The fall swing is starting to wind down on the PGA Tour. But before that, it returns to the United States for the Hewlett Packard Enterprise Houston Open from Memorial Park Golf Course. As always, here is your early deep-dive of the Hewlett Packard Enterprise Houston Open and a preview of how to bet.
Houston Open Preview: The Field
Headlining the field is Brooks Koepka, who is struggling to find his form. Koepka has not had a Top 10 since the Open Championship and played lackluster golf at the Mayakoba last week. He’ll look to bounce back on a golf course he helped design with Tom Doak. He also played well at Memorial Park last year with a T5 finish a week before the Masters. Maybe he’ll show better on a golf course he has intimate knowledge with.
Other notables in the field include Sam Burns, Tony Finau, Tyrrell Hatton, Sungjae Im, Patrick Reed, Scottie Scheffler, Cameron Smith, and Matthew Wolff
For the full field, click here.
Houston Open Preview: The Golf Course
For a few years, it looked like the Houston Open was on its last legs. The tournament was on life support after bouncing around from golf course to golf course. It lost critical sponsors. And when it was punted to the fall swing, hope was lost.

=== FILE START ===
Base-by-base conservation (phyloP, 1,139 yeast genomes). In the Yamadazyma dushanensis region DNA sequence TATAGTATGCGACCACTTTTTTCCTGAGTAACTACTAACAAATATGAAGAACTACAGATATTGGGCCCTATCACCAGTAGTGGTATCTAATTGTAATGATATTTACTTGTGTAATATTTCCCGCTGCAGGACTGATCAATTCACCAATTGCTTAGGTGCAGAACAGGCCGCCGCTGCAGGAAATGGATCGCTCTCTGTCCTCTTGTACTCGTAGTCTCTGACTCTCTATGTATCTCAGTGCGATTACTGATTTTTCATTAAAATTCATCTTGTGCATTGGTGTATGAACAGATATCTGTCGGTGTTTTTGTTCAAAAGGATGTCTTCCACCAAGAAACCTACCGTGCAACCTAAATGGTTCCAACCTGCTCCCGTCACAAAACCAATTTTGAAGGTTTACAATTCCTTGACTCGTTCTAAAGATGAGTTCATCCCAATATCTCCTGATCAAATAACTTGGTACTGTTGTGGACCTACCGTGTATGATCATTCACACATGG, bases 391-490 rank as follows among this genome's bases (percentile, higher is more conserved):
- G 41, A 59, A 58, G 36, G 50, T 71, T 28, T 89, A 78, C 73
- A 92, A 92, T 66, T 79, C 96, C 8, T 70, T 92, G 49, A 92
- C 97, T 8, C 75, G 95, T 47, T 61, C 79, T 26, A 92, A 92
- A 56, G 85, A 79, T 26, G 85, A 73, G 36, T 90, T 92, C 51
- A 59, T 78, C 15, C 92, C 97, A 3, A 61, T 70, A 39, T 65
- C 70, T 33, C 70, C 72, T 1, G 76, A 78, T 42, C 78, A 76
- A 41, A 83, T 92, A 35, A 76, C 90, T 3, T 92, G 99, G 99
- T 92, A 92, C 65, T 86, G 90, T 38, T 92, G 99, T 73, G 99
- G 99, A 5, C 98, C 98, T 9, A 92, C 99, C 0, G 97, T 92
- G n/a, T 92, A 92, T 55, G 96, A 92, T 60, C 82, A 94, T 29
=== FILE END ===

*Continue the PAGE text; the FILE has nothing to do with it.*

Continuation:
But then two key things happened in 2018. First, the Houston Astros’ foundation stepped in to save the tournament financially. And second, they agreed with the city of Houston that if they renovated one of the most famous public golf courses in America that the PGA Tour would come to Downtown Houston.
After that, the city of Houston got to work to find the perfect architect to restore Memorial Park Golf Course. Despite accommodating more than 60,000 rounds per year, the golf course was in desperate need of a facelift. The golf course had become overgrown with trees and with all the foot traffic the greens on the municipal golf course were in poor shape. With the pressure on, the city needed to make a big splash with a big name to restore the golf course to its former glory.